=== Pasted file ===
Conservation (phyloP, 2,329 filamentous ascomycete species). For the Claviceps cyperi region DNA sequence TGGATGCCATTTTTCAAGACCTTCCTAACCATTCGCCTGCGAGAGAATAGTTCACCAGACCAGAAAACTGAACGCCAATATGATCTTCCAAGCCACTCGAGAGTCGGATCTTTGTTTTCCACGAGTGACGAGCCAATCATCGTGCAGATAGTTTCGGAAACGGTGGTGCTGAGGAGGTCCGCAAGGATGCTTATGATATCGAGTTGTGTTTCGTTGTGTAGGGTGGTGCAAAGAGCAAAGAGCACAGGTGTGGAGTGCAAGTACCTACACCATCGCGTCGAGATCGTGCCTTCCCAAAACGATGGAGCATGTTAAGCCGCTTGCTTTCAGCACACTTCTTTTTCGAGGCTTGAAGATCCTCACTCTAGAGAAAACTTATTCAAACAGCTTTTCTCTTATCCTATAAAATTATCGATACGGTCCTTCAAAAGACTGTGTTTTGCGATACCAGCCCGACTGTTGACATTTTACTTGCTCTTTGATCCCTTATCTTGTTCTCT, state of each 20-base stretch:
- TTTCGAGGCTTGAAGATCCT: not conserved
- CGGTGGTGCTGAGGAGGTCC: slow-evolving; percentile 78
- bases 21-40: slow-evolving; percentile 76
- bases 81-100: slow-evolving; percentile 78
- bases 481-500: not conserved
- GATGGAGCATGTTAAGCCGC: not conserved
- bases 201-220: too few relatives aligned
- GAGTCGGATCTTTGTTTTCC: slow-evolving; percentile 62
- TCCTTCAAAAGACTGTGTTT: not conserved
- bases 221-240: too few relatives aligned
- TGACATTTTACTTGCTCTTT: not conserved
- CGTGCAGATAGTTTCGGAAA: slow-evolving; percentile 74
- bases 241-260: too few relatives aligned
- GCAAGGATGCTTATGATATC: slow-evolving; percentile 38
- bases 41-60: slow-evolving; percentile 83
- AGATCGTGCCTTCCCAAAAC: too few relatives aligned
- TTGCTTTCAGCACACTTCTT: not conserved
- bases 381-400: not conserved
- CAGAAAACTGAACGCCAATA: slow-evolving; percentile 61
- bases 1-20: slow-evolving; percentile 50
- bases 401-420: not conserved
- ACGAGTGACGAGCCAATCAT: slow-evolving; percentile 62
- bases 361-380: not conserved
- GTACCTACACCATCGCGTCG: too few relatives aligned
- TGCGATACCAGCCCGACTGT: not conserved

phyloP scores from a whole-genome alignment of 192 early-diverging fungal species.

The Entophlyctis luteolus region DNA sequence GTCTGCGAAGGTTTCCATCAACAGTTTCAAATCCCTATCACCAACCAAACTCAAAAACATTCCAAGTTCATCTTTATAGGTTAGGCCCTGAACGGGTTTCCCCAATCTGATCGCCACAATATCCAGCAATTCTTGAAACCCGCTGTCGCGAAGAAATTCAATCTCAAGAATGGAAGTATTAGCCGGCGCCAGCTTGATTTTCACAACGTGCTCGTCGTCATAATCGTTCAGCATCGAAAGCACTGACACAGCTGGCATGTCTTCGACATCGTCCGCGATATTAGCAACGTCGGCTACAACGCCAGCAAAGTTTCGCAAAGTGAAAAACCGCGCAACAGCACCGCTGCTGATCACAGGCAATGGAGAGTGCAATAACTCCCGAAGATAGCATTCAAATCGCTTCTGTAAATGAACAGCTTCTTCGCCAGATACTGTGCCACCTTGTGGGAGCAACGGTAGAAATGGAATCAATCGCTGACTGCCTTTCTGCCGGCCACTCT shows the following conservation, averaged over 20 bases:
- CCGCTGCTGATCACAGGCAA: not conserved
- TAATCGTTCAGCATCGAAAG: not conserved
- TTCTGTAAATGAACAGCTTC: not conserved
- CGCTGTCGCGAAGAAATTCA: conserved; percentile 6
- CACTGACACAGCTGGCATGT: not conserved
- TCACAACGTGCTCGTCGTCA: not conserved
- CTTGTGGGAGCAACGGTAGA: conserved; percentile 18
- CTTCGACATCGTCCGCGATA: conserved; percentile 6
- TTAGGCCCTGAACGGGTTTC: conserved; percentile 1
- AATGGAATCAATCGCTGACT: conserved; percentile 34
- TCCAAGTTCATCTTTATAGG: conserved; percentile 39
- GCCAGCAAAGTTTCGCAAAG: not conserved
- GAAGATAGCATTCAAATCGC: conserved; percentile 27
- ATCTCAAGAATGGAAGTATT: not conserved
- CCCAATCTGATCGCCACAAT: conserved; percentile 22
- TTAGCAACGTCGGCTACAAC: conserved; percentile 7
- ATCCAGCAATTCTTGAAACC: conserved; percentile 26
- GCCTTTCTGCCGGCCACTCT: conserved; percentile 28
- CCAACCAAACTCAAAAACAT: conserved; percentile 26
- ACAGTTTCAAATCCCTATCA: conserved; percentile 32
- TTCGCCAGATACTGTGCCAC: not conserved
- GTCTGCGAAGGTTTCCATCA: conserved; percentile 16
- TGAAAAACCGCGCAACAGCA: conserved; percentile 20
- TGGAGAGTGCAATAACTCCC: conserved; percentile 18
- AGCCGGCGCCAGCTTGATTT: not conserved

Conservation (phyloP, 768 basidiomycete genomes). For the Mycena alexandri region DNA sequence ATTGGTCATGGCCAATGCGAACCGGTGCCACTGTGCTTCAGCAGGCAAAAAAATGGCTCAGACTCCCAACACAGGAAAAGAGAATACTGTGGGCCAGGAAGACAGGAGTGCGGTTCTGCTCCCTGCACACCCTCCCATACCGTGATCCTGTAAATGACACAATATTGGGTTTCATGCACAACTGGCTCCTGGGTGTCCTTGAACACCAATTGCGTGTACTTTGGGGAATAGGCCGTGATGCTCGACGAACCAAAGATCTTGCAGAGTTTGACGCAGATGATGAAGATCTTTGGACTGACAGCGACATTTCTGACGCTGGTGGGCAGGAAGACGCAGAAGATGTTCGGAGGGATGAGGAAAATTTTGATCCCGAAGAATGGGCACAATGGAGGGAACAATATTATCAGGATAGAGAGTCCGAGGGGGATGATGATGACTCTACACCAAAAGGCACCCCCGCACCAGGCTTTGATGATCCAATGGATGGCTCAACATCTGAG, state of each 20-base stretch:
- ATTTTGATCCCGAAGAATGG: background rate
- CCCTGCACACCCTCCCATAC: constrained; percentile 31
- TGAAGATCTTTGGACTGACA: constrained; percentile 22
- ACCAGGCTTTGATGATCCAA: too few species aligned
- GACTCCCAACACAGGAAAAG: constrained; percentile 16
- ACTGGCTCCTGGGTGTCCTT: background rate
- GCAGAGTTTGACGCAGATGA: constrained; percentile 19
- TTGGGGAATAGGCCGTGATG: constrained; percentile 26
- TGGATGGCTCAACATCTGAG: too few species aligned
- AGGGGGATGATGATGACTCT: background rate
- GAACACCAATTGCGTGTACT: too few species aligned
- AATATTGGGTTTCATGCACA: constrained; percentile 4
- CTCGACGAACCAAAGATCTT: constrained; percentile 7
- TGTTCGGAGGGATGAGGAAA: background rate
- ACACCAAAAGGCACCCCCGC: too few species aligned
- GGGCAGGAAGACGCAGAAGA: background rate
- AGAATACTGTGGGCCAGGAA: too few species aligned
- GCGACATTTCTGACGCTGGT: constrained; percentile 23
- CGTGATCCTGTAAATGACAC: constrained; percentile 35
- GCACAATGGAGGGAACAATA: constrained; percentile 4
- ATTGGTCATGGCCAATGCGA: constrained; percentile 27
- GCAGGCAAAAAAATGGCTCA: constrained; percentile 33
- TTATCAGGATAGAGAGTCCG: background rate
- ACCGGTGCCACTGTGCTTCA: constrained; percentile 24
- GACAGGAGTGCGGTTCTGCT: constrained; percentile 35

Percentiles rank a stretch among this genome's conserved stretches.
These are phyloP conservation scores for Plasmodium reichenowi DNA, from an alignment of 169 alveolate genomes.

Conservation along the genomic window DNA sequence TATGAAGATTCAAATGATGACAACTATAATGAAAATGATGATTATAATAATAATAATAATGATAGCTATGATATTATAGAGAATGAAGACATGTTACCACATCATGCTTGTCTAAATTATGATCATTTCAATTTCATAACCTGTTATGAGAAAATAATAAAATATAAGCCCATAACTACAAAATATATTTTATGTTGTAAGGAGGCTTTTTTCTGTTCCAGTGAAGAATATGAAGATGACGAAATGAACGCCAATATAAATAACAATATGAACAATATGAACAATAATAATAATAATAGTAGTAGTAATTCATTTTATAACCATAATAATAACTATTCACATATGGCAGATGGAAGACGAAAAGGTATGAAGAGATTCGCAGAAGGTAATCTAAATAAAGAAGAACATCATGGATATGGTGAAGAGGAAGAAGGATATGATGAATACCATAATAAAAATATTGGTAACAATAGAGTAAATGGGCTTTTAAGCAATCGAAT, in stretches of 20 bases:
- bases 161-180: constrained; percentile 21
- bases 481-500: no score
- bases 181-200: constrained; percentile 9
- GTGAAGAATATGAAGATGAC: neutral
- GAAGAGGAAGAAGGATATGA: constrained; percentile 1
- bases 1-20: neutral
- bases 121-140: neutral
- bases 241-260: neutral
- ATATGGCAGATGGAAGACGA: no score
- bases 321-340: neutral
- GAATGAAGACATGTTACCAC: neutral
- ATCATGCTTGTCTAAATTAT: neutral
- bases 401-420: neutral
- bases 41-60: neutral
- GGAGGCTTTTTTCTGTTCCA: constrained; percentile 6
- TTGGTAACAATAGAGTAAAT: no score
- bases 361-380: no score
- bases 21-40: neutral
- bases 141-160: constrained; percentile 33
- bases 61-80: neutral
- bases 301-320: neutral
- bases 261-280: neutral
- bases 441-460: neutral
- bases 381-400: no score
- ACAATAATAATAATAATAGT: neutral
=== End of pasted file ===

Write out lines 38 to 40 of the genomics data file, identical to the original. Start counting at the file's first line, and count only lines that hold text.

- AATGGAATCAATCGCTGACT: conserved; percentile 34
- TCCAAGTTCATCTTTATAGG: conserved; percentile 39
- GCCAGCAAAGTTTCGCAAAG: not conserved